Our home from 1988 to 2006
Pentridge , like so many places on the Cranborne Chase hunting ground of old, is a little hamlet, hiding at the end of a lane off the Salisbury-Blandford road and is thus quiet and isolated, always in the shadow of Pentridge Hill.
Photo by Simon Barnes
With the heights of Cranborne Chase on the other side of the road, Pentridge could almost be said to be at the gateway into Dorset.
Beyond the village lies Pentridge Hill a long, whaleback-shaped feature. Standing above the gently rolling chalk down lands of north-east Dorset, it is formed by a harder, more resistant band in the chalk, which also forms Windmill Hill in Hampshire, just to the east, and the more distant Gallows Hill in Wiltshire.
Penbury Knoll (606 feet), with its thicket of pines, is the highest point of Pentridge Hill. The deep coombes on either side were probably formed in the Ice Age, when they would have been filled with snow for much of the year; freezing and thawing around these patches of snow would have enlarged the Ice Age hollows to their present size.
In the fields just to the east of Penbury Knoll there are numerous small, rounded flint pebbles, which indicate that the highest parts of Pentridge Hill carry an isolated capping of much younger rocks than the chalk, the Reading Beds. These pebbly sands appear at the surface in a more continuous belt to the south-east between Fordingbridge and Horton.
From the name, it would appear that wild boar roamed this very ancient place on Cranborne Chase - in fact, it is one of the few places in Wessex to preserve its ancient place name. It comes from the Welsh: pen - hill, twrch - boar. The first recorded name of the hamlet, Pentric, appeared 80 years before the birth of Alfred.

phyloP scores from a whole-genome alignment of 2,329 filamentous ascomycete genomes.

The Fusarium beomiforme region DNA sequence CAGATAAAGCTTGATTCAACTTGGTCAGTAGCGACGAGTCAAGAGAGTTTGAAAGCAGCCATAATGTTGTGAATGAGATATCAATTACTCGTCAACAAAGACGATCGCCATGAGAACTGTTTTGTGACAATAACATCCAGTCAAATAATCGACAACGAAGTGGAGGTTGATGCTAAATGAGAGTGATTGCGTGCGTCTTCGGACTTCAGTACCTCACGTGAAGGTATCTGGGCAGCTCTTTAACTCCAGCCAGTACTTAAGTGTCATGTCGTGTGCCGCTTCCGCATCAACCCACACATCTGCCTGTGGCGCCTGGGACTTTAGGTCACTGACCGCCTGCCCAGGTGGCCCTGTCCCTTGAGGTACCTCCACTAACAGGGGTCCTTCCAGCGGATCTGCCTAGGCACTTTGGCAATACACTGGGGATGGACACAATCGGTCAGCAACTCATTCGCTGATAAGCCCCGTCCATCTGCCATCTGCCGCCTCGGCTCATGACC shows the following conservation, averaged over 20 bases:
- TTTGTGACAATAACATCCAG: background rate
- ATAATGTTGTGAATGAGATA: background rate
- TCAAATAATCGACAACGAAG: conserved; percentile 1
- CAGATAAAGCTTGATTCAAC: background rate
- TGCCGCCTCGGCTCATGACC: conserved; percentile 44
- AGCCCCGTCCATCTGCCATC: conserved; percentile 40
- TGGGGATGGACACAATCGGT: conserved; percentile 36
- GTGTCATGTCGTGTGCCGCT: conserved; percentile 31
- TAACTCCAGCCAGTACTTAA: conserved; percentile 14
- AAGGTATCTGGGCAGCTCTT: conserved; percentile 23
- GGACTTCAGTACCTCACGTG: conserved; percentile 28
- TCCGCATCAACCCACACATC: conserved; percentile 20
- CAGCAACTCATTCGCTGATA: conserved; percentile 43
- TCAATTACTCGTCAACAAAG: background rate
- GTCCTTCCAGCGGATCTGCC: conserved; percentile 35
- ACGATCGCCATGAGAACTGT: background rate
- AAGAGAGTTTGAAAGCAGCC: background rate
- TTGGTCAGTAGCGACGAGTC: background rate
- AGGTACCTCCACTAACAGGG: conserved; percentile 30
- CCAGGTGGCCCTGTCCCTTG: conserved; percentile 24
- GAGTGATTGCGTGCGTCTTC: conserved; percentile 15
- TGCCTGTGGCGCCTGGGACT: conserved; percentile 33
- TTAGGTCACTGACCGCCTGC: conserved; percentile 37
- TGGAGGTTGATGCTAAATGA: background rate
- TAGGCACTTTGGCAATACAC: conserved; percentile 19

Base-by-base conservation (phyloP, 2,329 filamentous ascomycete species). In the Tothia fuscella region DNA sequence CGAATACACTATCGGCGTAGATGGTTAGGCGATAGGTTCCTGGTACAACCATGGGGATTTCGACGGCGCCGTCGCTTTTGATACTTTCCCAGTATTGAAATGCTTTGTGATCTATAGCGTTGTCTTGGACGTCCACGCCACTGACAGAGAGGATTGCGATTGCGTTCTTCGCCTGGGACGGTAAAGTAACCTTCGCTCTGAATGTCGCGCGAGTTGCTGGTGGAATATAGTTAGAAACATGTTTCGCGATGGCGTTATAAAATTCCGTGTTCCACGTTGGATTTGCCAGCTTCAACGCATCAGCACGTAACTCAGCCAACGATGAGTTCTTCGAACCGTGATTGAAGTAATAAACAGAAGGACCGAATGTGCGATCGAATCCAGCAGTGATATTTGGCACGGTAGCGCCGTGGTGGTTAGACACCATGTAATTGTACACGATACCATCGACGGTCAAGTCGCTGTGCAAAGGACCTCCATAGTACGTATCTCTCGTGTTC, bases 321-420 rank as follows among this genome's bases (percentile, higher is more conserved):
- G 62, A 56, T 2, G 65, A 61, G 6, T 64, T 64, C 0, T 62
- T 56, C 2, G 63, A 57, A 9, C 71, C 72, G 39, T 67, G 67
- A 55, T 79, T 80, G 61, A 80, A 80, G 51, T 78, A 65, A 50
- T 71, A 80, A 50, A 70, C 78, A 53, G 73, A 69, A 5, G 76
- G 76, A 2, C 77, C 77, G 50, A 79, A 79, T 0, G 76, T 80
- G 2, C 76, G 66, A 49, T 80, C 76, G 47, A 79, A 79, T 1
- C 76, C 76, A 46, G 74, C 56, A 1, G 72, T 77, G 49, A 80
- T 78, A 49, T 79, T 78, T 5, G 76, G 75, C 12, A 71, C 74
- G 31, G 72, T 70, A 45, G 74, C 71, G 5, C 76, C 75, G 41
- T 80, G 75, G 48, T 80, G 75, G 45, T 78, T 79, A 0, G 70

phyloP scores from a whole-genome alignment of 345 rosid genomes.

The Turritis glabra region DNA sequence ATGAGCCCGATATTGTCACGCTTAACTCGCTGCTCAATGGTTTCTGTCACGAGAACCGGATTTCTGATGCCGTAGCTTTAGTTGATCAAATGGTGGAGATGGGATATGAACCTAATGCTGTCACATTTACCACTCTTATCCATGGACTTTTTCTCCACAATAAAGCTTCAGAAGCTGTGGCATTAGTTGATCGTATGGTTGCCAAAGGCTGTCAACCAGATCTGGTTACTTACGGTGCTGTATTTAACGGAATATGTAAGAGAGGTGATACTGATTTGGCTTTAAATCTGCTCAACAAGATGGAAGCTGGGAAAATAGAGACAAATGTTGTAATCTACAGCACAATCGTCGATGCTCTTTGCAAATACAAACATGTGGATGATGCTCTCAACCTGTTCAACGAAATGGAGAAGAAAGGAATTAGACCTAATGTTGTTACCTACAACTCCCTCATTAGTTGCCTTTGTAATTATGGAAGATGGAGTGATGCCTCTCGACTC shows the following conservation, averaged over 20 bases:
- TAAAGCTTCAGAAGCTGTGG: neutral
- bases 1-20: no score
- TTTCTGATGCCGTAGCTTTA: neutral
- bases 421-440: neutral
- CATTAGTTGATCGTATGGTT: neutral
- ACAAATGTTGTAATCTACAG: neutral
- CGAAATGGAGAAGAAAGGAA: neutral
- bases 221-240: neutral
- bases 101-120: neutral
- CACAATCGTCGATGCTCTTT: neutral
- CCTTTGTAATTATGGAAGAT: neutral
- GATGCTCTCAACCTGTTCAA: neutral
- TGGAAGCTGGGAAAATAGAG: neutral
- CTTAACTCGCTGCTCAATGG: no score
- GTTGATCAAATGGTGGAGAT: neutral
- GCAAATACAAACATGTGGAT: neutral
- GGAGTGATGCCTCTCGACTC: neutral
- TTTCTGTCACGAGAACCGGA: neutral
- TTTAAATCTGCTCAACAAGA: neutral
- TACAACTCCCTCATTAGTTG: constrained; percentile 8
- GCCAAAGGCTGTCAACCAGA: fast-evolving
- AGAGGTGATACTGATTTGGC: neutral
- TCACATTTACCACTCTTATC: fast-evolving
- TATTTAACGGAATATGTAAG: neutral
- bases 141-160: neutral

The church at Pentridge, dedicated to the memory of St. Rumbold, stands at the north-western end of the village, and its tower can be seen from the Ringwood to Shaftesbury road through two fir plantations.
On the wall opposite the organ is a roll of honour to past rectors of the church, starting with Robert Leicester in 1295. There are some inscriptions, including a stone tablet reset in the south wall of the Chancel, recording the rebuilding of a former chancel in 1815 under Thomas Hobson, rector.
There is also a marble tablet on the north wall of the Nave in memory of Robert Browning and his wife Elizabeth, great great grand-parents of Robert Browning, the poet (1812-1889); the tablet was erected by admirers of the poet in 1902.
In 1109, Joceline, Bishop of Salisbury - the man responsible for building the spire on Salisbury Cathedral - verified that St. Rumbold's belonged to the Abbey at Tewkesbury. Joceline was giving evidence to a "baron court", which was trying to determine the ownership of the land at Pentric. At that time, there seemed to be some doubt about title, but William, the new Earl of Gloucester, also confirmed that his father had given the monks of Tewkesbury the church as a gift. However, he did not agree that the manor had also been donated to the monks. From the account in the Reverend John Hutchins' excellent "History of Dorset" - compiled between 1740 and 1774 - it appears that the Earl of Gloucester did not win the case, because in 1291 a pension from the benefice was paid to the Abbey at Tewkesbury. In that year, the church was valued at six marks - a mark being the equivalent of eight ounces of gold. The abbot eventually appointed Robert Leicester as the first known Rector of Pentridge.
At the time of the dissolution of monasteries, the ownership of the church reverted back to the Crown for dispensation, and rectors continued to maintain St. Rumbold's, under the Crown's patronage, until the late nineteenth century.
Pentridge church is now within the diocese of the Bishop of Salisbury, and the diocesan registry at Salisbury shows details of the union of the benefices of Handley (Sixpenny Handley) and Pentridge.
In 1925, the scheme of the union was presented on the 9th of March, confirmed on the 2nd of May, and came into operation on the 31st of August, when the Reverend Hasluck, the incumbent at Handley, resigned. The Reverend E. Hayden was the incumbent at Pentridge at the time, and on the 31st of October he became the first incumbent of the new United Benefice.
The letter, which is addressed to the Rev. Hayden, and dated 20th May 1925, says:
Advarting to my letter of the 14th instant I now transmit to you, herewith, a copy of the Map or Plan referred to in the Order in Council affirming the union Scheme in this case
The Map should be desposited with the copy of the London Gazette in the Church Chest.